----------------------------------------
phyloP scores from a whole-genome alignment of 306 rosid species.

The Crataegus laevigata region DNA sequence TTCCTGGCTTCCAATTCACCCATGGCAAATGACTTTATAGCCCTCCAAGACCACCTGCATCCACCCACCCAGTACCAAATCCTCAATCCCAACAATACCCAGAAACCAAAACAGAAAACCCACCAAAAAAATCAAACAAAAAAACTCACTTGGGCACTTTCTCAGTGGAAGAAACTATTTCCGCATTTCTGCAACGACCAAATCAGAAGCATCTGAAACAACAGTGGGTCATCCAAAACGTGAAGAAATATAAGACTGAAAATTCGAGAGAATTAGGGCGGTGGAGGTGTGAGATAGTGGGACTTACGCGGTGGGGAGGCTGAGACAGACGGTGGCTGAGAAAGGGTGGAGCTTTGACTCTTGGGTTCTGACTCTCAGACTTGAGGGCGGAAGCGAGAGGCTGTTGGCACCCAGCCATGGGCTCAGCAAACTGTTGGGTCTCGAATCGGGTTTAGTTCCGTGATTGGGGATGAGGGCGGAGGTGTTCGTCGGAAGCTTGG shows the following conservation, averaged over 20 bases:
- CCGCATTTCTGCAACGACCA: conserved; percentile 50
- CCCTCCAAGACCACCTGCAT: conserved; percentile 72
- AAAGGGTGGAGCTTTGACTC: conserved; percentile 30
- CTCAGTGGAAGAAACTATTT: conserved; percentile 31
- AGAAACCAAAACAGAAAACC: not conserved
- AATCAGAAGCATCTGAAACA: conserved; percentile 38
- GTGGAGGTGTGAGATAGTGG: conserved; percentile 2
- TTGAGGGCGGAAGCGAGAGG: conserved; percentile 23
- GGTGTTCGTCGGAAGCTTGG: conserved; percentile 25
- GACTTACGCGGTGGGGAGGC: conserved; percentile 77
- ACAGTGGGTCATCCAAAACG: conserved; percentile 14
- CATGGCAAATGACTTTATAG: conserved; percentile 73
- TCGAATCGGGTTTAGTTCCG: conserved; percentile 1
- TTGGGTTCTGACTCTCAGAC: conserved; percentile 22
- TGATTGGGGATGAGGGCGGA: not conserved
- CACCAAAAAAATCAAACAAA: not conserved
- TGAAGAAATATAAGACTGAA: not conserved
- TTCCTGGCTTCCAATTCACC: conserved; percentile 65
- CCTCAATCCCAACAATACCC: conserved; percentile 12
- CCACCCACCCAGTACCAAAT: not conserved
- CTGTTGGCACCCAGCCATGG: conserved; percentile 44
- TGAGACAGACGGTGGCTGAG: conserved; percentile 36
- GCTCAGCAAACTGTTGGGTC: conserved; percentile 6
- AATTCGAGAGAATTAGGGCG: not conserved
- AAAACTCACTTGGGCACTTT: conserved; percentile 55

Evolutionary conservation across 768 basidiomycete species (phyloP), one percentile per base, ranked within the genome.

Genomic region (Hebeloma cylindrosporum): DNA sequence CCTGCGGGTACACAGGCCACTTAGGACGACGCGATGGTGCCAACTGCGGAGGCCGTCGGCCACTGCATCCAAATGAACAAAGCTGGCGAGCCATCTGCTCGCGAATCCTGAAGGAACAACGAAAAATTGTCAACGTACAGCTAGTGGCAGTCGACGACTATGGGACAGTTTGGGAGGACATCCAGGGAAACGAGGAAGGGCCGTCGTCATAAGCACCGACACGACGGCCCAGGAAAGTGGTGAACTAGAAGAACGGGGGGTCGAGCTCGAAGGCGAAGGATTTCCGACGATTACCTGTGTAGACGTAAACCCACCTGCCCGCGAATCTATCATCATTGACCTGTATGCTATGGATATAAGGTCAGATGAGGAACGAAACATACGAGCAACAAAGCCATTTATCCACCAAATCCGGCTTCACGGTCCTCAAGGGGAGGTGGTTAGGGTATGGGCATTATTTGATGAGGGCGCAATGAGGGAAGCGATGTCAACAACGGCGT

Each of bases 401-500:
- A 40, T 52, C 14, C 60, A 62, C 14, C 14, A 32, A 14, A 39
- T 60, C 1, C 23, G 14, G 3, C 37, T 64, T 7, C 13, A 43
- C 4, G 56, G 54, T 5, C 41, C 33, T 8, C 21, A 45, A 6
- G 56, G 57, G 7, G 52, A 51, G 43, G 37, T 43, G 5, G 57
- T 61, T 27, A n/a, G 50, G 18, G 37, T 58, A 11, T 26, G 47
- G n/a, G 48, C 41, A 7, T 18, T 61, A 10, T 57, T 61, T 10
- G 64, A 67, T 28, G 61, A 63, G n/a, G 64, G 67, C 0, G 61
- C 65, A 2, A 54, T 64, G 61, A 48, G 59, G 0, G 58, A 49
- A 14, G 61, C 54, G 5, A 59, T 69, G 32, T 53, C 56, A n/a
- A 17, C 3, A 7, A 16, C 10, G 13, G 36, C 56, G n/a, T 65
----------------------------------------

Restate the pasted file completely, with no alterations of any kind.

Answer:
phyloP scores from a whole-genome alignment of 306 rosid species.

The Crataegus laevigata region DNA sequence TTCCTGGCTTCCAATTCACCCATGGCAAATGACTTTATAGCCCTCCAAGACCACCTGCATCCACCCACCCAGTACCAAATCCTCAATCCCAACAATACCCAGAAACCAAAACAGAAAACCCACCAAAAAAATCAAACAAAAAAACTCACTTGGGCACTTTCTCAGTGGAAGAAACTATTTCCGCATTTCTGCAACGACCAAATCAGAAGCATCTGAAACAACAGTGGGTCATCCAAAACGTGAAGAAATATAAGACTGAAAATTCGAGAGAATTAGGGCGGTGGAGGTGTGAGATAGTGGGACTTACGCGGTGGGGAGGCTGAGACAGACGGTGGCTGAGAAAGGGTGGAGCTTTGACTCTTGGGTTCTGACTCTCAGACTTGAGGGCGGAAGCGAGAGGCTGTTGGCACCCAGCCATGGGCTCAGCAAACTGTTGGGTCTCGAATCGGGTTTAGTTCCGTGATTGGGGATGAGGGCGGAGGTGTTCGTCGGAAGCTTGG shows the following conservation, averaged over 20 bases:
- CCGCATTTCTGCAACGACCA: conserved; percentile 50
- CCCTCCAAGACCACCTGCAT: conserved; percentile 72
- AAAGGGTGGAGCTTTGACTC: conserved; percentile 30
- CTCAGTGGAAGAAACTATTT: conserved; percentile 31
- AGAAACCAAAACAGAAAACC: not conserved
- AATCAGAAGCATCTGAAACA: conserved; percentile 38
- GTGGAGGTGTGAGATAGTGG: conserved; percentile 2
- TTGAGGGCGGAAGCGAGAGG: conserved; percentile 23
- GGTGTTCGTCGGAAGCTTGG: conserved; percentile 25
- GACTTACGCGGTGGGGAGGC: conserved; percentile 77
- ACAGTGGGTCATCCAAAACG: conserved; percentile 14
- CATGGCAAATGACTTTATAG: conserved; percentile 73
- TCGAATCGGGTTTAGTTCCG: conserved; percentile 1
- TTGGGTTCTGACTCTCAGAC: conserved; percentile 22
- TGATTGGGGATGAGGGCGGA: not conserved
- CACCAAAAAAATCAAACAAA: not conserved
- TGAAGAAATATAAGACTGAA: not conserved
- TTCCTGGCTTCCAATTCACC: conserved; percentile 65
- CCTCAATCCCAACAATACCC: conserved; percentile 12
- CCACCCACCCAGTACCAAAT: not conserved
- CTGTTGGCACCCAGCCATGG: conserved; percentile 44
- TGAGACAGACGGTGGCTGAG: conserved; percentile 36
- GCTCAGCAAACTGTTGGGTC: conserved; percentile 6
- AATTCGAGAGAATTAGGGCG: not conserved
- AAAACTCACTTGGGCACTTT: conserved; percentile 55

Evolutionary conservation across 768 basidiomycete species (phyloP), one percentile per base, ranked within the genome.

Genomic region (Hebeloma cylindrosporum): DNA sequence CCTGCGGGTACACAGGCCACTTAGGACGACGCGATGGTGCCAACTGCGGAGGCCGTCGGCCACTGCATCCAAATGAACAAAGCTGGCGAGCCATCTGCTCGCGAATCCTGAAGGAACAACGAAAAATTGTCAACGTACAGCTAGTGGCAGTCGACGACTATGGGACAGTTTGGGAGGACATCCAGGGAAACGAGGAAGGGCCGTCGTCATAAGCACCGACACGACGGCCCAGGAAAGTGGTGAACTAGAAGAACGGGGGGTCGAGCTCGAAGGCGAAGGATTTCCGACGATTACCTGTGTAGACGTAAACCCACCTGCCCGCGAATCTATCATCATTGACCTGTATGCTATGGATATAAGGTCAGATGAGGAACGAAACATACGAGCAACAAAGCCATTTATCCACCAAATCCGGCTTCACGGTCCTCAAGGGGAGGTGGTTAGGGTATGGGCATTATTTGATGAGGGCGCAATGAGGGAAGCGATGTCAACAACGGCGT

Each of bases 401-500:
- A 40, T 52, C 14, C 60, A 62, C 14, C 14, A 32, A 14, A 39
- T 60, C 1, C 23, G 14, G 3, C 37, T 64, T 7, C 13, A 43
- C 4, G 56, G 54, T 5, C 41, C 33, T 8, C 21, A 45, A 6
- G 56, G 57, G 7, G 52, A 51, G 43, G 37, T 43, G 5, G 57
- T 61, T 27, A n/a, G 50, G 18, G 37, T 58, A 11, T 26, G 47
- G n/a, G 48, C 41, A 7, T 18, T 61, A 10, T 57, T 61, T 10
- G 64, A 67, T 28, G 61, A 63, G n/a, G 64, G 67, C 0, G 61
- C 65, A 2, A 54, T 64, G 61, A 48, G 59, G 0, G 58, A 49
- A 14, G 61, C 54, G 5, A 59, T 69, G 32, T 53, C 56, A n/a
- A 17, C 3, A 7, A 16, C 10, G 13, G 36, C 56, G n/a, T 65